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Monuments without context

The ancient city's latest reinvention, fueled by the Olympic Games, mixes avant-garde design with authoritarian impulse.

August 03, 2008|Christopher Hawthorne | Times Architecture Critic

BEIJING — Though it won't be finished for another year or so, the China Central Television headquarters, designed by Rem Koolhaas and Ole Scheeren of the Dutch firm Office for Metropolitan Architecture, is already a jaw-dropping sight. A giant Mobius strip of a skyscraper, CCTV consists of two leaning towers, each 51 stories high, connected by a pair of cantilevered arms. Its dark-glass exterior is wrapped in a net of steel webbing that thickens where the structure requires extra bracing and melts away where it needs less.

Stunt climbers may have been scaling Renzo Piano's New York Times tower in recent weeks, but CCTV does them one better. The building is itself a daredevil -- a massive contortionist, an elephant on a wire. Simply as an example of design prowess -- in the way it turns well-worn assumptions about skyscraper form almost literally inside out, and as a looming, sublime presence on the smoggy Beijing skyline -- the tower is a tour de force.

But what does its appeal say about the new Beijing, this once-sleepy, deeply historical capital city that has spent nearly a decade -- and a staggering $43 billion -- remaking itself in advance of the Summer Olympics? There the issue is murkier, fraught with questions about the relationship between design freedom and the political variety. New Beijing landmarks by Koolhaas and other famed Western architects, even as they may help pry open a closed society, also play a dramatic role as advertisements for the power and ubiquity of the state.

This was the surprise of my recent weeklong visit to Beijing. On earlier trips, I'd watched the dismaying, cancerous destruction of the city's tight-knit system of courtyard houses, linked by narrow alleyways called hutongs. (That destruction continues to spread, with the most dire predictions suggesting that as much as 90% of the hutong fabric, much of it more than six centuries old, will eventually be wiped out.) I'd spoken with local designers about how the decision to give so many prominent buildings of the Class of 2008 to Western architects sparked controversy and brought deep-seated Chinese fears about exploitation at the hands of foreigners back to the surface.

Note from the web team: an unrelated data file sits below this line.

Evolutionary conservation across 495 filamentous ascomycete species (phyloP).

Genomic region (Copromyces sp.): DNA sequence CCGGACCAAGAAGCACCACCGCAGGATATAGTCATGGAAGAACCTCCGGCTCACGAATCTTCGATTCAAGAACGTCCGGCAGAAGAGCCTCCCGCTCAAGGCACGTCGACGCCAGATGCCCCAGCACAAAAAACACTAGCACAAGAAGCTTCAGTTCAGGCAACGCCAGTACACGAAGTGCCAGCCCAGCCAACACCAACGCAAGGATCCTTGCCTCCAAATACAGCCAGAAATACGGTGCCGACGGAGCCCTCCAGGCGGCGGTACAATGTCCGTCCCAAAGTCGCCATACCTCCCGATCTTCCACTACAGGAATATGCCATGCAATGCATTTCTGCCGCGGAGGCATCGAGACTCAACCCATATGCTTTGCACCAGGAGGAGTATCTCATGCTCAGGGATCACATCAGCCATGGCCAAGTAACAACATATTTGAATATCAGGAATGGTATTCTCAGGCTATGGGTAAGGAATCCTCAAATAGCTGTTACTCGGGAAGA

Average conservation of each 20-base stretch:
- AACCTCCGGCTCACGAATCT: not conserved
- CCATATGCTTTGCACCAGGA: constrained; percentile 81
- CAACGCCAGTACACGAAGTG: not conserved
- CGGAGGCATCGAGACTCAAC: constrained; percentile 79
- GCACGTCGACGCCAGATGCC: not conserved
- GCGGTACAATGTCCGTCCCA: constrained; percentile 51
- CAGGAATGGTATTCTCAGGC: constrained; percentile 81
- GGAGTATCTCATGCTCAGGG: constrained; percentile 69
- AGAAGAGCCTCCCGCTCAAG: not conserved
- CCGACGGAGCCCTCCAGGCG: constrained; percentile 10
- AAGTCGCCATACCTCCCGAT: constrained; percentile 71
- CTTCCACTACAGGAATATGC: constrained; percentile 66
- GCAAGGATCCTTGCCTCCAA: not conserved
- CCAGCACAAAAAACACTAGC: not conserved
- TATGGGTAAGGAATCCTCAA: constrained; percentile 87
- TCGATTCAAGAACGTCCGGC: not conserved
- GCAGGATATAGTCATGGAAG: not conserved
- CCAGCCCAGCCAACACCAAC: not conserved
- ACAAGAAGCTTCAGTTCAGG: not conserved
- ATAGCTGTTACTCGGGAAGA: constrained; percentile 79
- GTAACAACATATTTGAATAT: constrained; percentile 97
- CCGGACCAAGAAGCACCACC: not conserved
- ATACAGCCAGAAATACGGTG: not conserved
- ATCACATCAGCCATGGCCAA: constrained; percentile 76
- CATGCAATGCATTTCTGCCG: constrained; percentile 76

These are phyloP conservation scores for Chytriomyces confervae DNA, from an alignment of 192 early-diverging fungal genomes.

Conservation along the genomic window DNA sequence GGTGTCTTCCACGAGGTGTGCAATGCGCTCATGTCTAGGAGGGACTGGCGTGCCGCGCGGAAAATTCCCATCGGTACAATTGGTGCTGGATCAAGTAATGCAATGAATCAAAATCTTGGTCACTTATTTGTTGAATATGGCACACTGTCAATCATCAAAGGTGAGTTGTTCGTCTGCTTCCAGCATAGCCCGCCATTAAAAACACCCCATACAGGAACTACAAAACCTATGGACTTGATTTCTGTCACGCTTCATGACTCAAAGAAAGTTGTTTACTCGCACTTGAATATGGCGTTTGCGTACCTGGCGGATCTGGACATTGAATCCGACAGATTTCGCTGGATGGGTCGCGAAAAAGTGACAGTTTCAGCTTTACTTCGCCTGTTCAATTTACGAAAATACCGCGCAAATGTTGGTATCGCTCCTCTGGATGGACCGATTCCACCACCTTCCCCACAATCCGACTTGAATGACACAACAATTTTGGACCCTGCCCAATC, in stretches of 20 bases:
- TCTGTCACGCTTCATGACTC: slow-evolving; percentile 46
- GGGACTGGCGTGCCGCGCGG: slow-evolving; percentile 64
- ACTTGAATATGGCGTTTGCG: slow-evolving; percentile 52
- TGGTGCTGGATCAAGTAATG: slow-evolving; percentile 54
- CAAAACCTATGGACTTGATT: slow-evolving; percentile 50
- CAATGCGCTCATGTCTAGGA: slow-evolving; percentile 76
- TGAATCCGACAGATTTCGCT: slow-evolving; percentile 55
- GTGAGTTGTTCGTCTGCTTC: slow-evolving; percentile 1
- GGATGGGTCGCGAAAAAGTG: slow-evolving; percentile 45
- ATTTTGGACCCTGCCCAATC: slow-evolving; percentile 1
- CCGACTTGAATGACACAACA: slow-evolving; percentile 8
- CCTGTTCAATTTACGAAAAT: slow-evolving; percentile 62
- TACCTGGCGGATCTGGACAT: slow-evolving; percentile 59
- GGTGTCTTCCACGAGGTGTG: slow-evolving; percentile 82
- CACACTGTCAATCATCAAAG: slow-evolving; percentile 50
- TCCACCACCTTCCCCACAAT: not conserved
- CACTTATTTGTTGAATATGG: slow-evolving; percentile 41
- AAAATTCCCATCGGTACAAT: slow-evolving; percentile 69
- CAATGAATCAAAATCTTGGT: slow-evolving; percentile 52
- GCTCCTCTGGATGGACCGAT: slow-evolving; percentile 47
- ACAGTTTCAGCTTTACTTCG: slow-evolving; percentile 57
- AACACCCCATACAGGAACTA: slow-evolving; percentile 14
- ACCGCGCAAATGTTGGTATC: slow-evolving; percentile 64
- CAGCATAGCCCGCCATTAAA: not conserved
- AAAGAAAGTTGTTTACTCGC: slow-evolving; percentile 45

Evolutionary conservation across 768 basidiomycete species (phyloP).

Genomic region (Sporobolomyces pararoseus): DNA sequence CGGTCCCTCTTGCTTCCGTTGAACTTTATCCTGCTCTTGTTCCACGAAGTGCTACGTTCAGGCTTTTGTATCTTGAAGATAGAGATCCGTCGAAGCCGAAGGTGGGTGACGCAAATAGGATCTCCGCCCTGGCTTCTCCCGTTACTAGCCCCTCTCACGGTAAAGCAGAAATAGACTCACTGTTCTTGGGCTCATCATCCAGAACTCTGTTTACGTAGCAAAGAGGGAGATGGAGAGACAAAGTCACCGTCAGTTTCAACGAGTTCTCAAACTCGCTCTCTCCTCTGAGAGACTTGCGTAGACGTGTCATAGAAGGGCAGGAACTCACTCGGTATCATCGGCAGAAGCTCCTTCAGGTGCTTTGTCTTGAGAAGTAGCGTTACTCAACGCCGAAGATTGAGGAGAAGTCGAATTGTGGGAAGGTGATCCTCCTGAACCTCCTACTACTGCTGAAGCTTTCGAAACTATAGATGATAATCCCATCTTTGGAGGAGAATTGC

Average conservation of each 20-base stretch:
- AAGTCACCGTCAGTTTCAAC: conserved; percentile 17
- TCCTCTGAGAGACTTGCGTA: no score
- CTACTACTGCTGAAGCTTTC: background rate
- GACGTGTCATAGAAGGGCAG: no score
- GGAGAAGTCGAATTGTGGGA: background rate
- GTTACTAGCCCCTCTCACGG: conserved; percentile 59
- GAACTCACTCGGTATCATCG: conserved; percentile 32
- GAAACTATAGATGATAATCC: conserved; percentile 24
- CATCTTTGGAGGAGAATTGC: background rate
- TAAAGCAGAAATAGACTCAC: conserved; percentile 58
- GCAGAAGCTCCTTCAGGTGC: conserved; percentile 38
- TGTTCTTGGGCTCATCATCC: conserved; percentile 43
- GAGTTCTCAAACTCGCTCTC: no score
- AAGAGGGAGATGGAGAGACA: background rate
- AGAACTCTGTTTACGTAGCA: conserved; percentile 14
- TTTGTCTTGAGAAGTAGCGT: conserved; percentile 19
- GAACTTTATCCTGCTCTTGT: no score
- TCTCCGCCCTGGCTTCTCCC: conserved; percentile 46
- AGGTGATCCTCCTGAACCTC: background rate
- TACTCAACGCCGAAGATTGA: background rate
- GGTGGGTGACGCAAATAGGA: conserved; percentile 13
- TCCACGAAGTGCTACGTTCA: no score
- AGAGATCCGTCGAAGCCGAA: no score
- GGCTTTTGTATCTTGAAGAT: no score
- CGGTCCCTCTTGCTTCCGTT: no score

But I didn't anticipate that so many of the new architectural icons, for all the real daring of their engineering and form-making, would share such an imposing, old-fashioned brand of monumentality. Like nearly all capital cities, Beijing is full of somber and often grandiose tributes to state glory and former leaders, many grouped in and around Tiananmen Square. But its postwar housing and commercial architecture were often either bland or, in the case of the mirrored-glass office buildings with traditional Chinese roof decoration that sprouted along major boulevards in the 1980s and '90s, rather cartoonish.

In the run-up to the Olympics, Western architects and their party clients have extended the impressive, serious scale that was once reserved for government ministries and memorials to include, along with CCTV, stadiums custom-built for the Games, a new airport terminal by British architect Norman Foster and a national theater in the shape of a giant dome by France's Paul Andreu. The Beijing I visited this time around is a crossroads where avant-garde design meets autocratic taste -- where Rotterdam meets Stalingrad, with a touch of Brasilia thrown in for good measure.

Beijing has reinvented itself before, of course, most recently following the 1949 communist revolution, when Soviet advisors helped Chinese leaders replan the city, widening boulevards to suitably heroic scale and dropping smokestacks, those glorious symbols of industrial progress, into dense residential neighborhoods. And it has periodically gone about pulverizing its historical record as well.

But it has never been a center for innovation or experienced the kind of massive growth that it has in the last two decades, sending its outer edges sprawling endlessly in a pattern familiar to Southern Californians even as its Central Business District, home to CCTV and other bold towers, increasingly resembles dense, vertical Manhattan. When Deng Xiaoping famously opened China to market reforms nearly three decades ago, he made sure that economic experiments -- and new kinds of city-making -- happened in places distant from the capital. "Though economic reforms came from Beijing," Thomas J. Campanella writes in "The Concrete Dragon: China's Urban Revolution and What It Means for the World," "they were effectively field-tested far from the center of power."

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